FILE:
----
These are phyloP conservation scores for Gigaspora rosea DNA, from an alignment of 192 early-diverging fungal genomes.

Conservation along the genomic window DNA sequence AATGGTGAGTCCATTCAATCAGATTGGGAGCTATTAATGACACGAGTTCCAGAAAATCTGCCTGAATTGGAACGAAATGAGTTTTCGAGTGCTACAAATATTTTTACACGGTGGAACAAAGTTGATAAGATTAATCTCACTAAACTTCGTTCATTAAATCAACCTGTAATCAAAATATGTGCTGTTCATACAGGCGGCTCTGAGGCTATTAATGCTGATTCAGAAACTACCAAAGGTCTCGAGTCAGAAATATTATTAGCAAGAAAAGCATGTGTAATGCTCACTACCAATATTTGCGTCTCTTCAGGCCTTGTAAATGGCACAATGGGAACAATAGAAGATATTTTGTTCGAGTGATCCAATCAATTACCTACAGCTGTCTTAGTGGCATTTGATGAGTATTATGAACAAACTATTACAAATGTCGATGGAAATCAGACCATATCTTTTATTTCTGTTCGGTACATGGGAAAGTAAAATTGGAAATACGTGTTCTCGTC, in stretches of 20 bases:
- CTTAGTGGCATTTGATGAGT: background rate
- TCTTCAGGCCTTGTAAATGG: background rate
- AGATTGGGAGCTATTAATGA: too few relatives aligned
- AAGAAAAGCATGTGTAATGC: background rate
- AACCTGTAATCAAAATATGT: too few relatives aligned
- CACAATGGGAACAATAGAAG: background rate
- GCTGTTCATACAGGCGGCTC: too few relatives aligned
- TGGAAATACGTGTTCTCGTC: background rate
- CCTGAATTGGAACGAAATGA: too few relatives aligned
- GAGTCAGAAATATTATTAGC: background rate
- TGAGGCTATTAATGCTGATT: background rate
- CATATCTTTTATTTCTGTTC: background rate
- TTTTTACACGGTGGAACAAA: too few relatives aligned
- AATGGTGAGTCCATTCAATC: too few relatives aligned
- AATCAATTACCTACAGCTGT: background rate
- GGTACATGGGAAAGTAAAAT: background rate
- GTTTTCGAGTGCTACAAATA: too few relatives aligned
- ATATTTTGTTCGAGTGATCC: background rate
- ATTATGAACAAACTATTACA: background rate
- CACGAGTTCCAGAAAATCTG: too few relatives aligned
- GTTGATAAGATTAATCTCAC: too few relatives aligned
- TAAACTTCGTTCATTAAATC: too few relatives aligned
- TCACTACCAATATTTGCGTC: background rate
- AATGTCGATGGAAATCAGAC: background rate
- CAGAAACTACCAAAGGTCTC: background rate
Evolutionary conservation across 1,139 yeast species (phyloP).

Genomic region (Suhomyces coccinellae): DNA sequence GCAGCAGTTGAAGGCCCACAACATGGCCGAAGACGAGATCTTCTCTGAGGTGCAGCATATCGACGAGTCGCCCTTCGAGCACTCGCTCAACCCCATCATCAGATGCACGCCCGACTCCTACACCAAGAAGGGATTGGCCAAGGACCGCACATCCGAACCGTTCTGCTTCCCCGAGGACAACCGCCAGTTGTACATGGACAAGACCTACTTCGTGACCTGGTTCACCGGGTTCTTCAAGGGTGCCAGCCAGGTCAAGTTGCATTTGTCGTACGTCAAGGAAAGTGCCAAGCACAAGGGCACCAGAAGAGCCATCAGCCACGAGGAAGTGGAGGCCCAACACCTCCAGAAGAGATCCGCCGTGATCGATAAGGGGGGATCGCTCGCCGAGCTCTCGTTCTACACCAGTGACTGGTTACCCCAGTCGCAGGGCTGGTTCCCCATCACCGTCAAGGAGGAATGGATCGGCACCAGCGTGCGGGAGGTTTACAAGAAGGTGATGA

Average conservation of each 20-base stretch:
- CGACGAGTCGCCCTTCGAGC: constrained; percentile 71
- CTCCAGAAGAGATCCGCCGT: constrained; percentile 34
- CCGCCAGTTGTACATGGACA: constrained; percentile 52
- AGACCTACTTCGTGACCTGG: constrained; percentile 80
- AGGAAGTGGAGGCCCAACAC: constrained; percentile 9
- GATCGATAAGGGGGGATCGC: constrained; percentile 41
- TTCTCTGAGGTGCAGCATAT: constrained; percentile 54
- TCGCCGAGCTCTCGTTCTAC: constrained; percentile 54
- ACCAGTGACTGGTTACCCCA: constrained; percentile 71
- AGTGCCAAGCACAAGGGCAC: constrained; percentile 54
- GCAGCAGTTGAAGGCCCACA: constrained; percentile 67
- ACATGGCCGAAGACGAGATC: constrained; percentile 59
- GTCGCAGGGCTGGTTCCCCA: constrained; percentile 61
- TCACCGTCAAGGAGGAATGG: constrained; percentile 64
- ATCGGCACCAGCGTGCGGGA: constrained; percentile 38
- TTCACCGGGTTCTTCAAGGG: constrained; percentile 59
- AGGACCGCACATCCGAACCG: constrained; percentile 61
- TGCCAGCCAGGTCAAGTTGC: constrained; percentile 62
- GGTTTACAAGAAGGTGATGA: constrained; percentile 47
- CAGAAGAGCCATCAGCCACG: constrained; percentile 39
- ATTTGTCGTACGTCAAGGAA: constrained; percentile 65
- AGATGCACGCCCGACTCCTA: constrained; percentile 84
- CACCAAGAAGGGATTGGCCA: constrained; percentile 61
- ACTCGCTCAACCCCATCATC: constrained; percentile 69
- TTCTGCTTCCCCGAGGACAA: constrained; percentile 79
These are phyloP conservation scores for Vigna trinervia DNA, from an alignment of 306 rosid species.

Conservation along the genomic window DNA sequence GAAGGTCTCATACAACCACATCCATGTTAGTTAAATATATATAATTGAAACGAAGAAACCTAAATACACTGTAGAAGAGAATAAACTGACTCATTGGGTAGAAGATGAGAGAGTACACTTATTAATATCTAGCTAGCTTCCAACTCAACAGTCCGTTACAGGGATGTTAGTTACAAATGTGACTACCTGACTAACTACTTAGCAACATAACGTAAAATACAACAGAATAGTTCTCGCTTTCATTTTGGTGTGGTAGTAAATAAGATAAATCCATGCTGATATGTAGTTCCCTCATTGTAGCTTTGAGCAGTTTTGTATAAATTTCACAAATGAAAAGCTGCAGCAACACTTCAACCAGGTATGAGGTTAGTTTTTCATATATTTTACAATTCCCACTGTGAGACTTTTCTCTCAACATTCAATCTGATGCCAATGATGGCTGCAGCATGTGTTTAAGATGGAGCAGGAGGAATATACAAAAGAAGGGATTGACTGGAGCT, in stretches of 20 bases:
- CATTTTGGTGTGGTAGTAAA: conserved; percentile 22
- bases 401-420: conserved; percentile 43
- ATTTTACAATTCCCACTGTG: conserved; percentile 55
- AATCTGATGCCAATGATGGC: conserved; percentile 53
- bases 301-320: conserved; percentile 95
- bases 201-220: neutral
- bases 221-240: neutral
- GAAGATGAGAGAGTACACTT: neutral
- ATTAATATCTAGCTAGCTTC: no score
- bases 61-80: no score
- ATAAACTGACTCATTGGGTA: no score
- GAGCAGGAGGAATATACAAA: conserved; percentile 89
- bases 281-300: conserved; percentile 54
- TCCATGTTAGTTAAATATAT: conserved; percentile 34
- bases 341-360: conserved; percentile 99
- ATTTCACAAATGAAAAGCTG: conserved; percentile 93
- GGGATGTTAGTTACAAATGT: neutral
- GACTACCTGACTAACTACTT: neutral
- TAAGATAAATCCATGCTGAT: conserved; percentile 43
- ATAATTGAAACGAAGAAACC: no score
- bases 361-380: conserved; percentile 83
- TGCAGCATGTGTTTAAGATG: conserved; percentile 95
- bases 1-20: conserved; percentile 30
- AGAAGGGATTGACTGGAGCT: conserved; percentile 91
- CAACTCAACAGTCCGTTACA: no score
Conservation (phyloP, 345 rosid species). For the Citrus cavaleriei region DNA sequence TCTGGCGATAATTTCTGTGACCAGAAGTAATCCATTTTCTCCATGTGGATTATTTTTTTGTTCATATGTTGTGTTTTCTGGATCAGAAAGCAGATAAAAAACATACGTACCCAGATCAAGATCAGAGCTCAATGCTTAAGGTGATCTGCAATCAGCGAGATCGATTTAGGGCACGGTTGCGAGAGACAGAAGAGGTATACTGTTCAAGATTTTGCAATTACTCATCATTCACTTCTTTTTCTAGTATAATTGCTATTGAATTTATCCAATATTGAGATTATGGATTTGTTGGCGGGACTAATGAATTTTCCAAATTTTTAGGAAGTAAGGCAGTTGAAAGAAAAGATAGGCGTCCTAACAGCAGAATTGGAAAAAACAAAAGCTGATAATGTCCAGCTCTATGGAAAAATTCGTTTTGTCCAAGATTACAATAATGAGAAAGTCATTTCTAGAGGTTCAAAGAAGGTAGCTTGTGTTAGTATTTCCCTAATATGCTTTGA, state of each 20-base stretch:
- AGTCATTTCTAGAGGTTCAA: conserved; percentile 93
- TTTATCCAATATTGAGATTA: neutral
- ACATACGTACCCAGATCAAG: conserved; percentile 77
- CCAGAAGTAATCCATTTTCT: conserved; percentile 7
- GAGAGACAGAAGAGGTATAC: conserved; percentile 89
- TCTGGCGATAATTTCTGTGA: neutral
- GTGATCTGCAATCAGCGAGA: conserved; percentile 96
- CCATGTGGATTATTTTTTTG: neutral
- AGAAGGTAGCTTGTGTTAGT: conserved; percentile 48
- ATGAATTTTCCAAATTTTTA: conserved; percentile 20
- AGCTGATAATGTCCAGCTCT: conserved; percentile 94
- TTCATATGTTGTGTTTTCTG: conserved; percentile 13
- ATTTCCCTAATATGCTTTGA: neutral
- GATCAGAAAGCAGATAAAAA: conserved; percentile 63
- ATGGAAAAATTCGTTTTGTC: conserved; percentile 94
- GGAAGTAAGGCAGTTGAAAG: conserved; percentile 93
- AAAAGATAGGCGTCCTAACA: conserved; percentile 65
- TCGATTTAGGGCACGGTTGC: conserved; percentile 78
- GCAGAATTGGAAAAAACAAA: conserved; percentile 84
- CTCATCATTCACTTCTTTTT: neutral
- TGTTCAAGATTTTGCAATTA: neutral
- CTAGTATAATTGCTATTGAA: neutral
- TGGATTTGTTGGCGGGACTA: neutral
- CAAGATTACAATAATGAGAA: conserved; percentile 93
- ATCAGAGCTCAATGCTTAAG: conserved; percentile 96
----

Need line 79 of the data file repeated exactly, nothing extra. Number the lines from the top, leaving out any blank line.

- TGCAGCATGTGTTTAAGATG: conserved; percentile 95